Our Brief Moment in the Sun

          Every now and then, I catch myself in deep thought about life, pondering endlessly about how, as a conscious being, I’m able to be conscious. This paradigm of “thinking-about-thinking” is mentally onerous, and it’s what separates us from every other species, but people often opt out of questioning such uncharted thought-territories. Humans, being sentient and inquisitive, are afraid of not knowing what’s to come, or rather, what’s to come when we cease to exist. Life, transient as it is, has an expiration date to which we all generally turn a blind eye. Life happens, through the grace of non-random chance bestowed upon us ever since the explosion of the Big Bang some 13.8 billion years ago. In the eyes of the cosmos, we’re of no more consequence to existence than a sand grain is to the Sahara desert. But, remarkably, we find significance in the small things that keep us motivated and striving. Truth is: billions of humans have perished—it’s inevitable, but that doesn’t make life any less meaningful; it makes it more meaningful because you have only one shot to make the best of it. The hackneyed axiom,“You only live once” is rightly accurate and we must endure the fact that none of this lasts forever.

          The more we try to wonder about the great questions of life, the less accepting we become of the most undesirable outcome. But humans seem to be the only species that can fathom such philosophical scenarios, which, of course, is why we dominate the planet. Possessing the ability to understand the true nature of our position in the forest of planets makes us that more special. Some things we will never know and the unknown is not only mystifying, but also terrifying. Obtaining profound answers is our prerogative to keep us on track. We are pattern-seeking animals who got this way through our ancestors’ mode of survival in the past, but sometimes we invoke imaginary things as the cause of such nonsensical patterns because we want consequential meaning for what we do; continuing on devoid of it makes life a bit worthless and unappetizing. In terms of thinking, we are confined to our brain, which is constantly being tampered with by pernicious toxins. The more battered our brain gets, the more we try to fill gaps for answers without thinking logically and open-mindedly. Eschewing arcane questions leads to less worrying, but ultimately it may delay our chances of enriching our lives.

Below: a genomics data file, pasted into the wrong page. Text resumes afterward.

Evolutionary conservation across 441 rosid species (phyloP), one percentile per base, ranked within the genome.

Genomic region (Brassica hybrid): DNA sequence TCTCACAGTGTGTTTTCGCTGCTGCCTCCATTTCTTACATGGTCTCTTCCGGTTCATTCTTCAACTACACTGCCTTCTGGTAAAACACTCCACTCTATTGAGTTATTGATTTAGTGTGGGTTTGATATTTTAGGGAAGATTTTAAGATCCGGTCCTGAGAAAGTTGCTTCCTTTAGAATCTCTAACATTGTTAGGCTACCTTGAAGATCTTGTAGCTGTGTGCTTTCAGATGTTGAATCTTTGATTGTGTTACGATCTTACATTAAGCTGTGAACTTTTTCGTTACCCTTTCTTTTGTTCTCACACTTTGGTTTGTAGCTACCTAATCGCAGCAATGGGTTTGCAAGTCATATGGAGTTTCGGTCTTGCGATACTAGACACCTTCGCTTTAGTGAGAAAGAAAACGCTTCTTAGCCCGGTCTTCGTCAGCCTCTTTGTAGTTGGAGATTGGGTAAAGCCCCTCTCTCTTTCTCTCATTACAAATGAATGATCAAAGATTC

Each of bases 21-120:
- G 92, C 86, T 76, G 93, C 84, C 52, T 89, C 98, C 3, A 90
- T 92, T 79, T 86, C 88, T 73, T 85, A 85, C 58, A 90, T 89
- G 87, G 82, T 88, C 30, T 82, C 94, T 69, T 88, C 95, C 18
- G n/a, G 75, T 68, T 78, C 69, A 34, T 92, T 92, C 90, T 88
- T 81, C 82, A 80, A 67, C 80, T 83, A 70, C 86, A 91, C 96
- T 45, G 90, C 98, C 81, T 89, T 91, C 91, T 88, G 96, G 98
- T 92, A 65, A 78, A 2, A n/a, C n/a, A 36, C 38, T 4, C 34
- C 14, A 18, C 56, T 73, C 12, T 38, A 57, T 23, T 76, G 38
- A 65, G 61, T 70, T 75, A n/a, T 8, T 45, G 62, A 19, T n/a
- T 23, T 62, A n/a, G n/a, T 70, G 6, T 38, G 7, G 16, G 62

One of the things that make us stand out, as an essentially newborn species, is what they call “intentionality”: being able to reflect on one’s own state of mind and desires. These intentions have orders and increase with expansive thought processes. Leonard Mlodinow writes in his brilliant book Subliminal,“…I want a bite of my mother’s pot roast– is called “first-order intentional.” Most mammals fit in that category. But knowing about yourself is a far different skill than knowing about someone else. A second-order intentional organism is one that can form a belief about someone else’s state of mind, as in I believe my son wants a bite of my pot roast…third-order intentionality takes you a step further, reasoning about what a person thinks a second person thinks, as in I believe my mom thinks that my son wants a bite of her pot roast.” This is how we’re more advanced than all other animals on earth, and I’ve noticed that the further you go in the route of intentionality, the better you are socially.

          Death is grim. The bleak mystery that most of us are left with after a loved one is gone creates a sense of unprecedented anxiety; bewildered with a blinkered view of where they may be as a soul or a reincarnate body. This is why I think it’s crucial to remind ourselves daily about the rarity of existence: Life itself happened to find its way out of the debris of the universe and here you are, thinking–whether rationally or irrationally, you can still muster up the audacity to question and deduce most things. Although our minds may sometimes trick us, we can honestly say that we’ve come a long way since single-celled organisms. When bereaved families are left, seemingly hopeless and in despair, it’s hard to assuage grief without thinking the deceased has gone onto a better place. Sorrow and anguish are just as painful as physical torment, so it’s understandable why people would mollify these dreadful feelings by providing tenuous succor. In my estimation, after we die we simply drift back to the abyss of nothingness, just as we were before we were born. I know it sounds too simple, and distasteful, but there’s no sort of evidence or reason to convince me otherwise. But still, no one really knows what happens when the curtains close. That’s why, day in and day out, I take it upon myself to recognize the grandiosity of our brief existence. People are entitled to their own opinions about the afterlife, but your view should propel you to relish every living second in this dimension. Waiting for “the next life” to redeem yourself is unjustifiable, futile, and inhumane to yourself.

          In the end, our brief moment in the sun has profound ramifications. We leave behind noble examples and emboldening ways to strengthen those we had any effect on. We exist for but a blink of an eye, but our impact can last for eons. When you’re overwhelmed with deep, pensive thoughts, just sit back and be grateful for being able to actually be grateful. There are billions of people who will never get the chance to exist; I find this pertinent and uplifting. It creates awareness and exuberance throughout life; happily skipping through every endeavor rather than gingerly tip-toeing through the unknown. We’re comprised of a multitude of emotions with love being the most salient of those emotions, and anything that makes us feel better, we will willingly seek out. It can be truly transformative to step outside of your body for a second and witness what’s happening in all places around you. Our insignificance makes us significant, what else would it do…?